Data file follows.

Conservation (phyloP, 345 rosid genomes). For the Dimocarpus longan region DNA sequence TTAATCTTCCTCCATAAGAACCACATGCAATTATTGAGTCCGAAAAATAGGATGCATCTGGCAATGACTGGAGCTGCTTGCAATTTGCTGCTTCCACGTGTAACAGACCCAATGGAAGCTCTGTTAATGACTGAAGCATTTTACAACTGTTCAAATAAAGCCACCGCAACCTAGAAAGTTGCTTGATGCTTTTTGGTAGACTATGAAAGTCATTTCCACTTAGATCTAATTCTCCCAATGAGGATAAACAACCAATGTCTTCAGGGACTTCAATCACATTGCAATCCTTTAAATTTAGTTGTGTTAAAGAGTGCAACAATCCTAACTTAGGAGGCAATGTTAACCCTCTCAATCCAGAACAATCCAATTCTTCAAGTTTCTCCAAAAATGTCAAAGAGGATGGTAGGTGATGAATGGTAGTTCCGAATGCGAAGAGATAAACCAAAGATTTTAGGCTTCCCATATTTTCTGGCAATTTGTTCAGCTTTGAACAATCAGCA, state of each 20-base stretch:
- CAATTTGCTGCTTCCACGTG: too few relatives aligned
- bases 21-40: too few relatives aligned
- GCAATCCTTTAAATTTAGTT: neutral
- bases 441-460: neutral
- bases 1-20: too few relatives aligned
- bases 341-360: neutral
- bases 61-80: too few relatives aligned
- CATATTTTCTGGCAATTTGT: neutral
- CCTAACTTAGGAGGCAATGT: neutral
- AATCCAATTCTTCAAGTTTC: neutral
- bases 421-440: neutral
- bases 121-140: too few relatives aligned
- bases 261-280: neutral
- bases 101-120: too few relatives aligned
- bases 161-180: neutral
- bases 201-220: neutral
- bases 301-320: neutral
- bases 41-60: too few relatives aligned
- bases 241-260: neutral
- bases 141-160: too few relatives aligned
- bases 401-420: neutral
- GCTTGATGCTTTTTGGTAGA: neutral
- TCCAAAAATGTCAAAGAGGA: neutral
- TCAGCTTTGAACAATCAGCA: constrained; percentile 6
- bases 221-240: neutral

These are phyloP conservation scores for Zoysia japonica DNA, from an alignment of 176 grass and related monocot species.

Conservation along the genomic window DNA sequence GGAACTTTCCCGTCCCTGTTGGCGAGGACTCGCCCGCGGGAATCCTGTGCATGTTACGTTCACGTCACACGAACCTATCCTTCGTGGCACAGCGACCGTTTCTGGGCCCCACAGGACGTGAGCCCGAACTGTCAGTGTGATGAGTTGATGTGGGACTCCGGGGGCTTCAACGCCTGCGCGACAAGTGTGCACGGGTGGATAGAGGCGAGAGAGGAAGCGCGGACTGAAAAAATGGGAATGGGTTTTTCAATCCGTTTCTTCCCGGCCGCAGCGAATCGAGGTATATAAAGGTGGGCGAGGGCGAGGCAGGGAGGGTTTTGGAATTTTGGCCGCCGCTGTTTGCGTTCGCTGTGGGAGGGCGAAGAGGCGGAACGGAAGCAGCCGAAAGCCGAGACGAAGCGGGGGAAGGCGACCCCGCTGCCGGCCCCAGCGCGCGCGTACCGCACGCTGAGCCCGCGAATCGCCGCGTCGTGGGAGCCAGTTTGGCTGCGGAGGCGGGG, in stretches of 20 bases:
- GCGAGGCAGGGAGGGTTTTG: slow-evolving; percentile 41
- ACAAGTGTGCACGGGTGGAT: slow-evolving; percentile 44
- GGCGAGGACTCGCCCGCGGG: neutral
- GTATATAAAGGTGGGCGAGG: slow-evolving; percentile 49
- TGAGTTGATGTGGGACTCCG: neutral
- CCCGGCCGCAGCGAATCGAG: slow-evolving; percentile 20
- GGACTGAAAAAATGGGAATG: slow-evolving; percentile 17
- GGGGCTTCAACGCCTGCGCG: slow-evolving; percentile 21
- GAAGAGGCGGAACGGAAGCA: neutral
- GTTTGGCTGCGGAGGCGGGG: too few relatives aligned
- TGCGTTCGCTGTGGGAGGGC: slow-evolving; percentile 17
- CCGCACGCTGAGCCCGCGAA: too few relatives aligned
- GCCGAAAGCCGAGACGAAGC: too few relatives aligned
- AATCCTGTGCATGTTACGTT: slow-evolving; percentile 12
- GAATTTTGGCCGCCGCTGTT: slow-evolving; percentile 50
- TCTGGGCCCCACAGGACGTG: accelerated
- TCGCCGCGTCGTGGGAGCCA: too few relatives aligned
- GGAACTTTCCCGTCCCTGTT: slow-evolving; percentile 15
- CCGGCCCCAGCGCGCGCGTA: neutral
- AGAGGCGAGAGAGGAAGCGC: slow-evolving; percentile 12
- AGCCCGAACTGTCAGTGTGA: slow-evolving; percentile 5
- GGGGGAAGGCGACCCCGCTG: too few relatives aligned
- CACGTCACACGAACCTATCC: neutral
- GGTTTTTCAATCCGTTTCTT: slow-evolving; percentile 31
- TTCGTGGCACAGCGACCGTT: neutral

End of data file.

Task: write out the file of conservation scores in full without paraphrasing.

Conservation (phyloP, 345 rosid genomes). For the Dimocarpus longan region DNA sequence TTAATCTTCCTCCATAAGAACCACATGCAATTATTGAGTCCGAAAAATAGGATGCATCTGGCAATGACTGGAGCTGCTTGCAATTTGCTGCTTCCACGTGTAACAGACCCAATGGAAGCTCTGTTAATGACTGAAGCATTTTACAACTGTTCAAATAAAGCCACCGCAACCTAGAAAGTTGCTTGATGCTTTTTGGTAGACTATGAAAGTCATTTCCACTTAGATCTAATTCTCCCAATGAGGATAAACAACCAATGTCTTCAGGGACTTCAATCACATTGCAATCCTTTAAATTTAGTTGTGTTAAAGAGTGCAACAATCCTAACTTAGGAGGCAATGTTAACCCTCTCAATCCAGAACAATCCAATTCTTCAAGTTTCTCCAAAAATGTCAAAGAGGATGGTAGGTGATGAATGGTAGTTCCGAATGCGAAGAGATAAACCAAAGATTTTAGGCTTCCCATATTTTCTGGCAATTTGTTCAGCTTTGAACAATCAGCA, state of each 20-base stretch:
- CAATTTGCTGCTTCCACGTG: too few relatives aligned
- bases 21-40: too few relatives aligned
- GCAATCCTTTAAATTTAGTT: neutral
- bases 441-460: neutral
- bases 1-20: too few relatives aligned
- bases 341-360: neutral
- bases 61-80: too few relatives aligned
- CATATTTTCTGGCAATTTGT: neutral
- CCTAACTTAGGAGGCAATGT: neutral
- AATCCAATTCTTCAAGTTTC: neutral
- bases 421-440: neutral
- bases 121-140: too few relatives aligned
- bases 261-280: neutral
- bases 101-120: too few relatives aligned
- bases 161-180: neutral
- bases 201-220: neutral
- bases 301-320: neutral
- bases 41-60: too few relatives aligned
- bases 241-260: neutral
- bases 141-160: too few relatives aligned
- bases 401-420: neutral
- GCTTGATGCTTTTTGGTAGA: neutral
- TCCAAAAATGTCAAAGAGGA: neutral
- TCAGCTTTGAACAATCAGCA: constrained; percentile 6
- bases 221-240: neutral

These are phyloP conservation scores for Zoysia japonica DNA, from an alignment of 176 grass and related monocot species.

Conservation along the genomic window DNA sequence GGAACTTTCCCGTCCCTGTTGGCGAGGACTCGCCCGCGGGAATCCTGTGCATGTTACGTTCACGTCACACGAACCTATCCTTCGTGGCACAGCGACCGTTTCTGGGCCCCACAGGACGTGAGCCCGAACTGTCAGTGTGATGAGTTGATGTGGGACTCCGGGGGCTTCAACGCCTGCGCGACAAGTGTGCACGGGTGGATAGAGGCGAGAGAGGAAGCGCGGACTGAAAAAATGGGAATGGGTTTTTCAATCCGTTTCTTCCCGGCCGCAGCGAATCGAGGTATATAAAGGTGGGCGAGGGCGAGGCAGGGAGGGTTTTGGAATTTTGGCCGCCGCTGTTTGCGTTCGCTGTGGGAGGGCGAAGAGGCGGAACGGAAGCAGCCGAAAGCCGAGACGAAGCGGGGGAAGGCGACCCCGCTGCCGGCCCCAGCGCGCGCGTACCGCACGCTGAGCCCGCGAATCGCCGCGTCGTGGGAGCCAGTTTGGCTGCGGAGGCGGGG, in stretches of 20 bases:
- GCGAGGCAGGGAGGGTTTTG: slow-evolving; percentile 41
- ACAAGTGTGCACGGGTGGAT: slow-evolving; percentile 44
- GGCGAGGACTCGCCCGCGGG: neutral
- GTATATAAAGGTGGGCGAGG: slow-evolving; percentile 49
- TGAGTTGATGTGGGACTCCG: neutral
- CCCGGCCGCAGCGAATCGAG: slow-evolving; percentile 20
- GGACTGAAAAAATGGGAATG: slow-evolving; percentile 17
- GGGGCTTCAACGCCTGCGCG: slow-evolving; percentile 21
- GAAGAGGCGGAACGGAAGCA: neutral
- GTTTGGCTGCGGAGGCGGGG: too few relatives aligned
- TGCGTTCGCTGTGGGAGGGC: slow-evolving; percentile 17
- CCGCACGCTGAGCCCGCGAA: too few relatives aligned
- GCCGAAAGCCGAGACGAAGC: too few relatives aligned
- AATCCTGTGCATGTTACGTT: slow-evolving; percentile 12
- GAATTTTGGCCGCCGCTGTT: slow-evolving; percentile 50
- TCTGGGCCCCACAGGACGTG: accelerated
- TCGCCGCGTCGTGGGAGCCA: too few relatives aligned
- GGAACTTTCCCGTCCCTGTT: slow-evolving; percentile 15
- CCGGCCCCAGCGCGCGCGTA: neutral
- AGAGGCGAGAGAGGAAGCGC: slow-evolving; percentile 12
- AGCCCGAACTGTCAGTGTGA: slow-evolving; percentile 5
- GGGGGAAGGCGACCCCGCTG: too few relatives aligned
- CACGTCACACGAACCTATCC: neutral
- GGTTTTTCAATCCGTTTCTT: slow-evolving; percentile 31
- TTCGTGGCACAGCGACCGTT: neutral